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Microsensor measurements of hydrogen gas dynamics in cyanobacterial microbial mats.

Nielsen M, Revsbech NP, Kühl M - Front Microbiol (2015)

Bottom Line: Depletion could be prevented by addition of molybdate pointing to sulfate reduction as a major sink for H2.As soon as O2 from photosynthesis started to accumulate, the H2 was consumed rapidly and production ceased.Our data give detailed insights into the microscale distribution and dynamics of H2 in cyanobacterial biofilms and mats, and further support that cyanobacterial H2 production can play a significant role in fueling anaerobic processes like e.g., sulfate reduction or anoxygenic photosynthesis in microbial mats.

View Article: PubMed Central - PubMed

Affiliation: Section of Microbiology, Department of Bioscience, Aarhus University Aarhus, Denmark.

ABSTRACT
We used a novel amperometric microsensor for measuring hydrogen gas production and consumption at high spatio-temporal resolution in cyanobacterial biofilms and mats dominated by non-heterocystous filamentous cyanobacteria (Microcoleus chtonoplastes and Oscillatoria sp.). The new microsensor is based on the use of an organic electrolyte and a stable internal reference system and can be equipped with a chemical sulfide trap in the measuring tip; it exhibits very stable and sulfide-insensitive measuring signals and a high sensitivity (1.5-5 pA per μmol L(-1) H2). Hydrogen gas measurements were done in combination with microsensor measurements of scalar irradiance, O2, pH, and H2S and showed a pronounced H2 accumulation (of up to 8-10% H2 saturation) within the upper mm of cyanobacterial mats after onset of darkness and O2 depletion. The peak concentration of H2 increased with the irradiance level prior to darkening. After an initial build-up over the first 1-2 h in darkness, H2 was depleted over several hours due to efflux to the overlaying water, and due to biogeochemical processes in the uppermost oxic layers and the anoxic layers of the mats. Depletion could be prevented by addition of molybdate pointing to sulfate reduction as a major sink for H2. Immediately after onset of illumination, a short burst of presumably photo-produced H2 due to direct biophotolysis was observed in the illuminated but anoxic mat layers. As soon as O2 from photosynthesis started to accumulate, the H2 was consumed rapidly and production ceased. Our data give detailed insights into the microscale distribution and dynamics of H2 in cyanobacterial biofilms and mats, and further support that cyanobacterial H2 production can play a significant role in fueling anaerobic processes like e.g., sulfate reduction or anoxygenic photosynthesis in microbial mats.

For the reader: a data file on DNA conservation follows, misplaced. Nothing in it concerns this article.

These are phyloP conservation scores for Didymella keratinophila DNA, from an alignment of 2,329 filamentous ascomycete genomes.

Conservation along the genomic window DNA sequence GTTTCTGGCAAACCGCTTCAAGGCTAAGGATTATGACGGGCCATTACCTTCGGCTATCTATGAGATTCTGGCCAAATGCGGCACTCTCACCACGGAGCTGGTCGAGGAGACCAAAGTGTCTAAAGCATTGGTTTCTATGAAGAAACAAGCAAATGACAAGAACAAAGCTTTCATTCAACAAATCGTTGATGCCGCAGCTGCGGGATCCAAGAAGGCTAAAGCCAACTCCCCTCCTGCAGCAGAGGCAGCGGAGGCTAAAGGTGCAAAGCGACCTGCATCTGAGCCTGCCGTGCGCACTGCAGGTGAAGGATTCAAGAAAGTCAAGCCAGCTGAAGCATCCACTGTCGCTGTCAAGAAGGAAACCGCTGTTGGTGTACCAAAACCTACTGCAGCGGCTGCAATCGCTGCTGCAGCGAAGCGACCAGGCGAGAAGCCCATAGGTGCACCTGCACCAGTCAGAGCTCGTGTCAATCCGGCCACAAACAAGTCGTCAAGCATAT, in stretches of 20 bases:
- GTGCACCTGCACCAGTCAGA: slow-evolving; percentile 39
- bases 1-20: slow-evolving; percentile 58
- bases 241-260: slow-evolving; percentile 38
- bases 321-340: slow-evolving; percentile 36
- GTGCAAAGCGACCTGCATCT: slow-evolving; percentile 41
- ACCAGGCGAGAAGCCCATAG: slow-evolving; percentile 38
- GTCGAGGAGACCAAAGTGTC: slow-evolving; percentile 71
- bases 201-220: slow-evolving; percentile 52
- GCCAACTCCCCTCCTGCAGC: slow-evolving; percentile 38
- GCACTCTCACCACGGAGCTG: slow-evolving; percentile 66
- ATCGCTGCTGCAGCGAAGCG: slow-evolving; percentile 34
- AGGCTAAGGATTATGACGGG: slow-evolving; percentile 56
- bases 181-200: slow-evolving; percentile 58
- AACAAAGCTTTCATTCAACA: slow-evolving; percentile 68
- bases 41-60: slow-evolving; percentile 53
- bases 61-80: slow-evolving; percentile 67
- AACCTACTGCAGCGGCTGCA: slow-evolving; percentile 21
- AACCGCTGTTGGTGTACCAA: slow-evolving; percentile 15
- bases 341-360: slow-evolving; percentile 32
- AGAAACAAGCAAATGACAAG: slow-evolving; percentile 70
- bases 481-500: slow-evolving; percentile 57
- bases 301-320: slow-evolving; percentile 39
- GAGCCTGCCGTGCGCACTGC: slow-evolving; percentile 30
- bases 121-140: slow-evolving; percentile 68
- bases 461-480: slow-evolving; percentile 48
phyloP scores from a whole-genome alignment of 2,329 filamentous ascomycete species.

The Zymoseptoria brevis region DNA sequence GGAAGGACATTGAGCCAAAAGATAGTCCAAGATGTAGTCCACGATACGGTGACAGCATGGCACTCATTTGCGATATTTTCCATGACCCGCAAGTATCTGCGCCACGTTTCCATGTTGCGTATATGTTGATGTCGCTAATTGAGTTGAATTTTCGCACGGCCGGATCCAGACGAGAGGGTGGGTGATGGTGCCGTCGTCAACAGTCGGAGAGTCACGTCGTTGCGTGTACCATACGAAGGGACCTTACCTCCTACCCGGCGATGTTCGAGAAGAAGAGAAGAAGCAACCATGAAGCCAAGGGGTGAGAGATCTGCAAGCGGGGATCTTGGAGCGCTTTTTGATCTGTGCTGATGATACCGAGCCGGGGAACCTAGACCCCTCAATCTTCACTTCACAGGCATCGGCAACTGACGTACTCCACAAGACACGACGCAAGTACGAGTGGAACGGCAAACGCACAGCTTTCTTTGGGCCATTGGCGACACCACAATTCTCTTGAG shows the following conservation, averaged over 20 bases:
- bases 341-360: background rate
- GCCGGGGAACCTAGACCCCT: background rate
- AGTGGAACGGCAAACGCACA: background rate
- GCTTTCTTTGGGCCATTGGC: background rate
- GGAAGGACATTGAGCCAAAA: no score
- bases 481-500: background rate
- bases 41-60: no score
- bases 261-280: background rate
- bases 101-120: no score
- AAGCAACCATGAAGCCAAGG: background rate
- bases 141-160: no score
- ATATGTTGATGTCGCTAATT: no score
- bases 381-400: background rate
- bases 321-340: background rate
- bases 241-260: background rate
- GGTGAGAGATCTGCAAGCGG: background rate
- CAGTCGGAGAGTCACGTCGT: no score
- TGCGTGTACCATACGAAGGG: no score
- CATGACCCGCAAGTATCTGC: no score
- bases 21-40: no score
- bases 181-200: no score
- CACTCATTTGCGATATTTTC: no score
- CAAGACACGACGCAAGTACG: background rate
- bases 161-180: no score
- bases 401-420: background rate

No MeSH data available.


Related in: MedlinePlus

Long-term measurements of H2 and O2 concentration at 0.8 mm depth in a hypersaline cyanobacterial mat sample incubated under a 14 h light (800 μmol photons m-2 s-1) and 10 h dark cycle.
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Figure 3: Long-term measurements of H2 and O2 concentration at 0.8 mm depth in a hypersaline cyanobacterial mat sample incubated under a 14 h light (800 μmol photons m-2 s-1) and 10 h dark cycle.

Mentions: Long-term experiments with simultaneous O2 and H2 measurements over several days (14 h dark: 10 h light) with the microsensor tips positioned 0.8 mm below the mat surface, i.e., in the zone of maximal O2 production in the light, showed recurrent H2 production that persisted in the anoxic mat throughout the 14 h dark incubation period (Figure 3). Quantification of H2 production in Lyngbya aestuarii and M. chtonoplastes cultures showed similar long term persistence for >24 h (Kothari et al., 2014). The build-up of H2 was highest immediately after darkening and then leveled off after 1–2 h. Strong H2 depletion occurred rapidly after onset of the illumination leading to O2 accumulation from photosynthesis. Such depletion can be explained by several mechanisms such as (i) O2 inhibition of H2 production coupled with diffusive losses, (ii) H2 consumption with O2, by e.g., Knallgas bacteria, and/or intermittent anoxygenic photosynthesis. However, our limited experimental data do not allow us to discriminate between the relative importance of these H2 consuming processes.